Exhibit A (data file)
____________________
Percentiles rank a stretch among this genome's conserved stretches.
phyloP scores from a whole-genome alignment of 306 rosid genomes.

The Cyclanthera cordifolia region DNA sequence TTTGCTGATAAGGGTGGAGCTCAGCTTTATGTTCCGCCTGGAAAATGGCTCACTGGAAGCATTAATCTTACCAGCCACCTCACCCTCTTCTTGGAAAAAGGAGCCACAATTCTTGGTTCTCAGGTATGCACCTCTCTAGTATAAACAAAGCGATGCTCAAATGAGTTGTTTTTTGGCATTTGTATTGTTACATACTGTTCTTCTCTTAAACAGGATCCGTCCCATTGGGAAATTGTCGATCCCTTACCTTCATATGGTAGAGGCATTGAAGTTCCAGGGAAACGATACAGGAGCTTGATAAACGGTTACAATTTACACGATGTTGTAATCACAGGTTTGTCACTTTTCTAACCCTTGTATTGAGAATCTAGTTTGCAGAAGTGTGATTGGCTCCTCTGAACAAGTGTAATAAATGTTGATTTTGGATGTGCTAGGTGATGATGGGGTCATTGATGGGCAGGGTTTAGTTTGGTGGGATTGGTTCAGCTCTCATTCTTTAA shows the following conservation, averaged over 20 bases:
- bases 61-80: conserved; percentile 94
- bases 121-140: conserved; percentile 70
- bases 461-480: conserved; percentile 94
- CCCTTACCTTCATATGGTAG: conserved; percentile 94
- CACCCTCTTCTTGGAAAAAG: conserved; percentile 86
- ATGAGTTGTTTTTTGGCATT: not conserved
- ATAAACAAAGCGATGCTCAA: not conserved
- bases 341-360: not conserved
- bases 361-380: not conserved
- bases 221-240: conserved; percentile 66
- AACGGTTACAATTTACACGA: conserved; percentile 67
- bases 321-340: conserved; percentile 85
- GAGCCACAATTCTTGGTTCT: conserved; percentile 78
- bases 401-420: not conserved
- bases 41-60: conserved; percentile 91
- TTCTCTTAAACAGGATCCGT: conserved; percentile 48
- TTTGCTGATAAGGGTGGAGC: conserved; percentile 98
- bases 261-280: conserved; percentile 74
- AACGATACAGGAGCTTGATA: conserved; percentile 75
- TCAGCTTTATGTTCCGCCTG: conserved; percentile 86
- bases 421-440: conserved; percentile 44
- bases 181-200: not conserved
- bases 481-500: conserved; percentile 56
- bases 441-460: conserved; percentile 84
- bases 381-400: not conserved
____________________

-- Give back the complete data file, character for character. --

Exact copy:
Percentiles rank a stretch among this genome's conserved stretches.
phyloP scores from a whole-genome alignment of 306 rosid genomes.

The Cyclanthera cordifolia region DNA sequence TTTGCTGATAAGGGTGGAGCTCAGCTTTATGTTCCGCCTGGAAAATGGCTCACTGGAAGCATTAATCTTACCAGCCACCTCACCCTCTTCTTGGAAAAAGGAGCCACAATTCTTGGTTCTCAGGTATGCACCTCTCTAGTATAAACAAAGCGATGCTCAAATGAGTTGTTTTTTGGCATTTGTATTGTTACATACTGTTCTTCTCTTAAACAGGATCCGTCCCATTGGGAAATTGTCGATCCCTTACCTTCATATGGTAGAGGCATTGAAGTTCCAGGGAAACGATACAGGAGCTTGATAAACGGTTACAATTTACACGATGTTGTAATCACAGGTTTGTCACTTTTCTAACCCTTGTATTGAGAATCTAGTTTGCAGAAGTGTGATTGGCTCCTCTGAACAAGTGTAATAAATGTTGATTTTGGATGTGCTAGGTGATGATGGGGTCATTGATGGGCAGGGTTTAGTTTGGTGGGATTGGTTCAGCTCTCATTCTTTAA shows the following conservation, averaged over 20 bases:
- bases 61-80: conserved; percentile 94
- bases 121-140: conserved; percentile 70
- bases 461-480: conserved; percentile 94
- CCCTTACCTTCATATGGTAG: conserved; percentile 94
- CACCCTCTTCTTGGAAAAAG: conserved; percentile 86
- ATGAGTTGTTTTTTGGCATT: not conserved
- ATAAACAAAGCGATGCTCAA: not conserved
- bases 341-360: not conserved
- bases 361-380: not conserved
- bases 221-240: conserved; percentile 66
- AACGGTTACAATTTACACGA: conserved; percentile 67
- bases 321-340: conserved; percentile 85
- GAGCCACAATTCTTGGTTCT: conserved; percentile 78
- bases 401-420: not conserved
- bases 41-60: conserved; percentile 91
- TTCTCTTAAACAGGATCCGT: conserved; percentile 48
- TTTGCTGATAAGGGTGGAGC: conserved; percentile 98
- bases 261-280: conserved; percentile 74
- AACGATACAGGAGCTTGATA: conserved; percentile 75
- TCAGCTTTATGTTCCGCCTG: conserved; percentile 86
- bases 421-440: conserved; percentile 44
- bases 181-200: not conserved
- bases 481-500: conserved; percentile 56
- bases 441-460: conserved; percentile 84
- bases 381-400: not conserved